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Characters: The Sword in the Stone

King "Wart" Arthur

Featured in 1963's The Sword in the Stone
Voiced by: Richard Reitherman (Act 1), Robert Reitherman (Act 2), Rickie Sorenson (Act 3)


  • Accidental Misnaming: Ector keeps referring to Merlin as "Marvin".
  • Absent-Minded Professor: The Disney’s version of Merlin is forgetful and clumsy. He’s constantly getting his beard caught in contraptions or twisted in knots.
  • Badass Beard: A long white beard.
  • Badass Grandpa: Wizard duel! Who needs a young body when the old mind can take any form it wants?
  • Berserk Button: Merlin does not like the martial aspect of English nobility.
  • Big Good: Merlin is a aversion because he's a hermit who only associates with his owl before Wart.
  • Cool Old Guy: Time traveling wiseman.
  • Eccentric Mentor: Merlin has some odds ideas and odd behavior and they are especially odd to someone like Wart, whose only known kitchen duty.
  • Hawaiian-Shirted Tourist: Upon returning from a holiday in twentieth-century Bermuda.
  • Nice Hat: A tall and midnight blue wizard hat.
  • Omniscient Hero: This is an aspect directly related to the Seers example below.
  • Reality Warper: Thanks to his Functional Magic he can bend local reality to his whim. For example, a personal snow cloud, inside, in summer.
  • Seers: He can see the future, and indeed has seen almost all modern technologies and discoveries that mankind would make long after his time. Archimedes wishes he would be more prudent about mentioning future events, as he runs the risk of making Wart sound like a lunatic if he goes around parroting Merlin's predictions.
  • Sequential Symptom Syndrome: When Merlin describes the symptoms of malignalitaloptereosis to Mim.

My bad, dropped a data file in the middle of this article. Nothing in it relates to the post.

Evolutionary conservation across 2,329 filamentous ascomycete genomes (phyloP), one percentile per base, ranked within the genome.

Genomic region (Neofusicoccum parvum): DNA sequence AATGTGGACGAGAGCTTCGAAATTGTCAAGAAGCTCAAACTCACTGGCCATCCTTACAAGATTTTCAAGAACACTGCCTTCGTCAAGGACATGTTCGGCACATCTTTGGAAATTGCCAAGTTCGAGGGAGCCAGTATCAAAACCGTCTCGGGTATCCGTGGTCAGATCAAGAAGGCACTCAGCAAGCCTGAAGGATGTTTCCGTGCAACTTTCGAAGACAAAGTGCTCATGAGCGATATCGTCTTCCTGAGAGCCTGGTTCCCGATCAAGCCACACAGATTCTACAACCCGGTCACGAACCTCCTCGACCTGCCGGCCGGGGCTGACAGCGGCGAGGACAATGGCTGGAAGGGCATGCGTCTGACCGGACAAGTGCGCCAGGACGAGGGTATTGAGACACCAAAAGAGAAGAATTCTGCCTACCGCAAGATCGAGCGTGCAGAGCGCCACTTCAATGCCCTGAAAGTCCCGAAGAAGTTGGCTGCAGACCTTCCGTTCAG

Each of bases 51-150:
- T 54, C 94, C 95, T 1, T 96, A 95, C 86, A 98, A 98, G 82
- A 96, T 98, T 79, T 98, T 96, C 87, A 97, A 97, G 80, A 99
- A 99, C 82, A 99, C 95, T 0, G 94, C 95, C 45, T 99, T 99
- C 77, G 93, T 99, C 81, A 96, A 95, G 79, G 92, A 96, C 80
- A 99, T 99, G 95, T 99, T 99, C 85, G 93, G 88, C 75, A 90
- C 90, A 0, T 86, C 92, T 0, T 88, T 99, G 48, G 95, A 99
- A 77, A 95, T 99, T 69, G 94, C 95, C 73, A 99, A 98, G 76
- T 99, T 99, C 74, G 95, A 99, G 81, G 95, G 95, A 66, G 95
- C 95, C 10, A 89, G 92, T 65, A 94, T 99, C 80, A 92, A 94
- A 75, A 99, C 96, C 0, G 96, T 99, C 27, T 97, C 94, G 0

• Shipper on Deck: To Wart and the red girl squirrel, but mostly because he finds it amusing than heartwarming.
  • Spinning out of Here: Merlin spins as he arrives at places.
  • Wizard Classic: Robe, pointed hat, long white beard, talking pet, Absent-Minded Professor persona.

Madame Mim

"Sounds like someone's sick. How lovely! I do hope it's serious — something dreadful."
Voiced by: Martha Wentworth

  • Adaptational Heroism: Mad Madame Mim is a genuinely villainous character here who tries to kill Arthur because, as she makes no effort in hiding, she's evil. In the Disney comics that later feature her, she is more of a harmless witch or occasionally even a heroic one.
  • Affably Evil: Madame Mim is cheerful, amiable, and pretty friendly when Arthur blunders into her house, and while he can tell she's unpleasant, he doesn't even realize she's dangerous until she tells him she has to kill him which she says with about as much fanfare as someone saying it's suddenly started raining.
  • Bad Is Good and Good Is Bad: Madame Mim certainly believes this, as illustrated in the below quote:
    Madame Mim: I suppose Merlin sees some good in you.
    Arthur: I suppose so...
    Madame Mim: Yes, and in my book, that's bad!
  • Berserk Button: Mim does not like sunshine.
  • Big Bad: The Marvelous Mad Madame Mim is a aversion because she has only one scene and is not involved with the other scenes.
  • Card-Carrying Villain: She sings a whole song about how wonderful it is that she's proud to be mad and evil, and she takes "terrible" as a compliment (and finds it lovely when someone's sick—though she doesn't find it so lovely when she gets sick later...).
  • Combat Pragmatist: In the words of Archemedies, she only wants rules so she can break them.
  • The Dreaded: If Archimedes' reaction upon seeing her is of any indication, she doesn't have a particularly good reputation.
  • Evil Counterpart: To Merlin because she's an evil magic user.
  • Faux Affably Evil: Arthur doesn't realize she's dangerous until she tells him she has to kill him which she says with about as much fanfare as someone saying it's suddenly started raining.
  • For the Evulz: She doesn't even play a plot part, apart from being... well, a filler.
  • Impossible Hourglass Figure: In her beautiful form.
  • Laughably Evil: Madame Mim sings a Villain Song about herself complete with dancing and shapeshifting. Merlin is far more restrained.
  • Laser-Guided Karma / Irony: Her very first line has her hearing a cough and hoping whoever it was had something dreadful and serious. When we leave her, she's stuck in bed sick with something dreadful, but lucky for her not too serious.
  • The Mad Hatter: Self-admitted by the Mad Madame.
  • Nightmare Fetishist